Why that other team (Rockies) will win in six

BOSTON -- The team with the most household names is not going to be the team that wins this World Series.

The team that plays in Ben Affleck's favorite hallowed ballpark is not going to be the team that wins this World Series.

Oh. And one more thing. The team that thinks it has finally lifted all its curses and busted all its ghosts is not going to be the team that wins this World Series.

Yeah, we recognize that, to most of America, this World Series feels like a battle between the World-Famous Red Sox and That Other Team, Whoever The Heck They Are.

But get back to us in a week and a half. By then, we predict you'll know exactly who That Other Team is.

That'll be the Colorado Rockies -- the team planning its parade route.

Rockies in six. That's how we see it.

Don't think it isn't tough to pick against the Red Sox. They have Josh Beckett. They have proven October warriors. They have four games in their one-of-a-kind home park. And they just pulled off an ALCS comeback that looked frighteningly reminiscent of October 2004.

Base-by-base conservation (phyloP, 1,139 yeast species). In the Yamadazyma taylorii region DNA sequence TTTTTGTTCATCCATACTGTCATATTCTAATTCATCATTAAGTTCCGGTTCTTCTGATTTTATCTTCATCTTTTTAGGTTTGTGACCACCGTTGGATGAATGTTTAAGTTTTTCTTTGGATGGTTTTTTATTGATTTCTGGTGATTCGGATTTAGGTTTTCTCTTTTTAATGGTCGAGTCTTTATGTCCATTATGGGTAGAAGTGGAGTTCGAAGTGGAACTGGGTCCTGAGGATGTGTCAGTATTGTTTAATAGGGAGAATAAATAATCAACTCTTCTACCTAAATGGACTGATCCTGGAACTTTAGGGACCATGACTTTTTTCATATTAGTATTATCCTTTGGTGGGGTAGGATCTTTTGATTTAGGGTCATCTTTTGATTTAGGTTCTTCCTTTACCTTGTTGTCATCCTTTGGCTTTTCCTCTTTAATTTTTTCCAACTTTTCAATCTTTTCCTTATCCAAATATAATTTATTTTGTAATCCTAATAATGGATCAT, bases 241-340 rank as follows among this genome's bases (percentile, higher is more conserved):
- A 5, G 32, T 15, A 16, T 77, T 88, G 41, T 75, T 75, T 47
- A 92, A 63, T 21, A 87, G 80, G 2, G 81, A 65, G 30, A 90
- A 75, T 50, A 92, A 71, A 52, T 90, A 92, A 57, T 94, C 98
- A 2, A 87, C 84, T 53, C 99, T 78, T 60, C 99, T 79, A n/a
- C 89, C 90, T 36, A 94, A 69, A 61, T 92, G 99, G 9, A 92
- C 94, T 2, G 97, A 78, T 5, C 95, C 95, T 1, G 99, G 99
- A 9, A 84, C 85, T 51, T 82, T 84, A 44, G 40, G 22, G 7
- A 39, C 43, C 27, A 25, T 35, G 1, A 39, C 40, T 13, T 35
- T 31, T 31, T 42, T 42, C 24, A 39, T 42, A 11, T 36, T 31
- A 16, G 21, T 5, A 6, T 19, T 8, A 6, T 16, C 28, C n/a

But the Rockies aren't just this Series' designated punching bag, stopping by to give the Red Sox somebody to play on the way to their inevitable ticker-tape shower.

No, no, no. This is the best, and most complete, team in the National League. A team that led the league in hitting. And led the league in defense. And led the league in ERA after the All-Star break. And had the best record in the NL after May 1, June 1, July 1, Aug. 1, Sept. 1 and Oct. 1.

So why wouldn't this be a team eminently capable of winning the World Series?

Well, it is. And we're not alone in thinking that, believe it or not. We surveyed six of the sharpest scouting minds in America this week. The first question we asked all of them was whether we were crazy to think the Rockies could beat the Red Sox.

"You're not crazy," said one of them. "I was thinking exactly the same thing."

"That's not crazy at all," said another. "Just because the Rockies have never been in the World Series doesn't mean they can't win it. That's a really good club, whether people know it or not."

Clearly, most people don't know it. Yet. But they'll be finding out shortly. What makes us think so? Just check out these Five Reasons the Rockies Are Going to Win the World Series.